The district's lawyer wrote the Marks letter after Trustee Gary Lopez asked Grenbeaux about censuring Marks.
"The board was not pleased when we got the e-mail strings (between Marks and Bailey)," Grenbeaux said. "(Marks) was apologetic, but not very contrite."
When the e-mails were made public, Marks told The Bee she didn't think she did anything wrong.
But trustees also point to Marks' refusal to adhere to protocols she initiated. The rules state trustees should direct questions or concerns to Flores, not district staff.
Trustees also are supposed to defer some public statements to the board president, instead of speaking on their own.
"Why would she ask to establish protocols if she had no intent to follow them?" Lopez said. "For myself, there's a time and a place for disagreements and there's a time and a place to have those discussions. ... This is a chronic issue with her."
Trustees Marks and Nancy Cline, who also is running for re-election, say communication between trustees and staff has been stifled within the last year. They, and other school board candidates and community members, argue that trustees are elected officials who should be allowed to ask questions and talk to the public without notifying the superintendent, whom they employ.
Marks said she didn't initiate the protocols, but that she asked to bring in a consultant to help the board work better together. She does not agree with some of the policies suggested during meetings with the consultant.
"I feel board members should be accessible to all district employees. The superintendent won't allow employees to contact board members," Marks said. "Our duty as a board is to research and oversee the district."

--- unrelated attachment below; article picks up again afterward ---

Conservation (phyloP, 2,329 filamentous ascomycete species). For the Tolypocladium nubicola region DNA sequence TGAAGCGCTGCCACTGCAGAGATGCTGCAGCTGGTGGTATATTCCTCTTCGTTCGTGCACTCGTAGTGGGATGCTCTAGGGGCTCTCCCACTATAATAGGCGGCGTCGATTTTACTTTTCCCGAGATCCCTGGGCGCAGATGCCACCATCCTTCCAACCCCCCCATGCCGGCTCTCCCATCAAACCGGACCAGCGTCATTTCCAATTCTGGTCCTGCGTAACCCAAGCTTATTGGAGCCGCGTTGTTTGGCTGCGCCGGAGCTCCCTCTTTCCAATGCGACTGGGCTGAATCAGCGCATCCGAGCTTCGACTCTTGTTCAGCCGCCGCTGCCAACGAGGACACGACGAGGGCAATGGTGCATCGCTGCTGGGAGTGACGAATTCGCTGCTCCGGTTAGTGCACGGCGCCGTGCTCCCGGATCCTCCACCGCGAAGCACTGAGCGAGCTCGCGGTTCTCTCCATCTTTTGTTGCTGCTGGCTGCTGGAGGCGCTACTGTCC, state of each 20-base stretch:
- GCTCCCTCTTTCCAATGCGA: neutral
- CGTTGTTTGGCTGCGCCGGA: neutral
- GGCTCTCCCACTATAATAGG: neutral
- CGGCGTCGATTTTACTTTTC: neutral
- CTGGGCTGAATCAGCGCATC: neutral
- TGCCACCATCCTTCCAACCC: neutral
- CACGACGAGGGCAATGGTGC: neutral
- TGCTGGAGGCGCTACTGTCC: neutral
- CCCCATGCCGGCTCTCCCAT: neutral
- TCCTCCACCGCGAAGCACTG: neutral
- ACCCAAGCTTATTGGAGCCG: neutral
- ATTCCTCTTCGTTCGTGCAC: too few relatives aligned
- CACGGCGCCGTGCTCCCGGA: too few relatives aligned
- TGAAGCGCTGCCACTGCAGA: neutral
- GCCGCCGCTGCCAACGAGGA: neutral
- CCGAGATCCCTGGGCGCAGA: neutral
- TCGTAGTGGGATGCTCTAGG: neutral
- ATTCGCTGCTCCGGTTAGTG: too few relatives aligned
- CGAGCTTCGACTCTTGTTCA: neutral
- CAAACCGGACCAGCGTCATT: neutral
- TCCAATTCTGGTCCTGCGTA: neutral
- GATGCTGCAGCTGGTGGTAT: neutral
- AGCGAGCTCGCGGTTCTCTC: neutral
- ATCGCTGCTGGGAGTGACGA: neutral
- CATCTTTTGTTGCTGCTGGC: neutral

Flores wants communication funneled through him to make sure accurate information gets to board members. Directly contacting employees puts them in an awkward position of choosing to answer trustee questions or to continue with that day's work, he said.
"I'm interested in consistency of message and consistency of information," Flores said.
Despite the strain among board members, Flores said, he and Marks have continued to work together.
"I have a professional relationship with her as I do with all of the board members," he said.
Marks most recently stepped outside of protocol at a board meeting two weeks ago, trustees said, by asking questions of Flores without tipping him off beforehand. She didn't agree with Flores' proposal to reorganize part of the business office.
Communication has become a campaign topic, as challengers promise more transparency and open dialogue if they are elected. Marks is running for re-election to a fourth term on the board, and questions the timing of the letter.
If he wanted to embarrass Marks during election season, Grenbeaux said, he would have made the warning letter part of a board meeting to add more spectacle to the issue. The timing was more a product of finding enough time to focus on how to handle the situation and write the letter, he said.
Bee staff writer Michelle Hatfield can be reached at email@example.com or 578-2339.